Khabibulin Reflects on Decade Since Lightning Cup Win

CHICAGO — Nikolai Khabibulin doesn’t go out of his way to watch replays of his 2003-04 Stanley Cup run with the Lightning.

But if he is sitting at home watching the NHL Network and the highlights come on “and I have nothing to do,” Khabibulin will watch and remember “it was a lot of fun.”

On June 7 it will be 10 years since Tampa Bay won with Khabibulin in net living up to his nickname, the “Bulin Wall.”

“It feels like it hasn’t been that long,” he said. “When I think about it, it makes me feel worse because time flies so fast.”

Khabibulin, 40, was sweat-soaked as he spoke at his locker after Saturday’s morning skate. The Blackhawks backup goalie didn’t play that night against the Lightning. But in the hall outside the United Center dressing rooms, he greeted with smiles and handshakes former teammates Marty St. Louis, the last remaining player from the Cup team, and Chris Dingman, now a Sun Sports broadcaster.

They didn’t talk about the past. They chit-chatted, wished each other well. It was enough to keep strong the bonds forged in a championship season.

“Those are some of the best years of my career, maybe the best,” said Khabibulin, who was with the Lightning from 2001-04. “A lot of it associates with winning the Cup. But it’s also when you’re 28 to 32 or so, it’s the prime of your career, so I probably felt the best those years.”

Khabibulin was 16-7 during those playoffs with a 1.71 goals-against average, a .933 save percentage and five shutouts. The only reason he was not named playoff MVP was because teammate Brad Richards scored seven winning goals.

“The backbone of our team,” St. Louis said of Khabibulin. “Not to take anything away from ‘Richie’ — Richie had a great playoff — but ‘Habby’ was a big reason why we were where we were.”

From the outside looking in, Khabibulin was a bit of an enigma, quiet and sometimes aloof. But St. Louis called him a “true professional” because of “the way he handled himself and went about his game.”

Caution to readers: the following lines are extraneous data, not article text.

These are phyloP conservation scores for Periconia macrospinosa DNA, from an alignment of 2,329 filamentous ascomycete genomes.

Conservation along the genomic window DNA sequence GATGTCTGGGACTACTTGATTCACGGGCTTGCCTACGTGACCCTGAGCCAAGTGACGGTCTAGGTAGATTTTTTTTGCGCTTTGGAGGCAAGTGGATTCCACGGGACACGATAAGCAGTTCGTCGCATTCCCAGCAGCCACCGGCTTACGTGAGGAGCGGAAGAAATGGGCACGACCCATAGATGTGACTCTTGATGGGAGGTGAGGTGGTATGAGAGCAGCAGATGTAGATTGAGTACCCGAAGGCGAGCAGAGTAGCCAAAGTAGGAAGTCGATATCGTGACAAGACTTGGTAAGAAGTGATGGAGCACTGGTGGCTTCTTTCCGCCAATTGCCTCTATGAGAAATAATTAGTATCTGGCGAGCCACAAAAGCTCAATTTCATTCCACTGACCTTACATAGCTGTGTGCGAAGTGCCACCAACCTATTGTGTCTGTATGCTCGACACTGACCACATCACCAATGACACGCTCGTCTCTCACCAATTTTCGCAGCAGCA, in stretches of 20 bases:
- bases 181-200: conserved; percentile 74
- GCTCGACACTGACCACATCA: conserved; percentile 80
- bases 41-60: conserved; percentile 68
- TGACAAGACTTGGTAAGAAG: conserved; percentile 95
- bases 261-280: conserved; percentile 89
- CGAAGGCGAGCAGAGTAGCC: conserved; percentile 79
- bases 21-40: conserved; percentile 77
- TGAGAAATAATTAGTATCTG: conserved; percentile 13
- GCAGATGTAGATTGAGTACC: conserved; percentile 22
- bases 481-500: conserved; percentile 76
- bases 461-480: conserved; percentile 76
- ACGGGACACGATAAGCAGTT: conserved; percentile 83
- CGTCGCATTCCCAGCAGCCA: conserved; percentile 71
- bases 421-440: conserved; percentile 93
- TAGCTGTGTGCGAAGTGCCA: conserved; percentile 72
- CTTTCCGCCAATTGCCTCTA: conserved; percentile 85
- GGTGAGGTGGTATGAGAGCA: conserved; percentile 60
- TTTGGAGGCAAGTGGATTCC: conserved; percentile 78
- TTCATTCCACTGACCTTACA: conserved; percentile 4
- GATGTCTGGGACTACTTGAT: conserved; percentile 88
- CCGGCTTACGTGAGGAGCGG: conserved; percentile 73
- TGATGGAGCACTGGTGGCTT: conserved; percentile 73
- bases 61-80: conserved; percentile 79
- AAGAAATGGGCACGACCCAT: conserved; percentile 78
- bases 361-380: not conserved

Khabibulin was so competitive, Dingman said, he was kicked out of the players’ card games: “He wanted to keep playing. Every time we’d land, ‘What are you guys doing, you going to play?’ No, we’re going to eat dinner. ‘Call me when you get back.’ ”

Seriously, though, “With him back there, it just gave you confidence to make plays,” Dingman said. “If you turned it over, you knew he was back there. You knew he would make the save.”

Such as his stretching right-leg save at the left post to rob Calgary’s Jordan Leopold with five minutes left in Game 7 of the Cup final to preserve the series-clinching 2-1 win. “If he doesn’t make that save, it’s a whole different ball game,” Dingman said.

Khabibulin was Tampa Bay’s first real salary cap casualty. The cap, imposed after the 2004-05 lockout, forced a choice between him and St. Louis.

Nine seasons later, Tampa Bay has run through 20 goalies searching for a No. 1. Khabibulin first played with the Blackhawks and then the Oilers for four years each. He is back with Chicago, last season’s Cup champion, with a one-year, $1.7 million deal.

“It’s kind of year to year to see how it goes,” he said. “When I was with the Oilers, I didn’t know how it would be after last year. But when, as of last year, the best team in the world calls you and wants you, it’s pretty special. It was an easy choice to keep going.”

Khabibulin reflects on decade since Lightning Cup win 10/06/13 [Last modified: Monday, October 7, 2013 12:23am]
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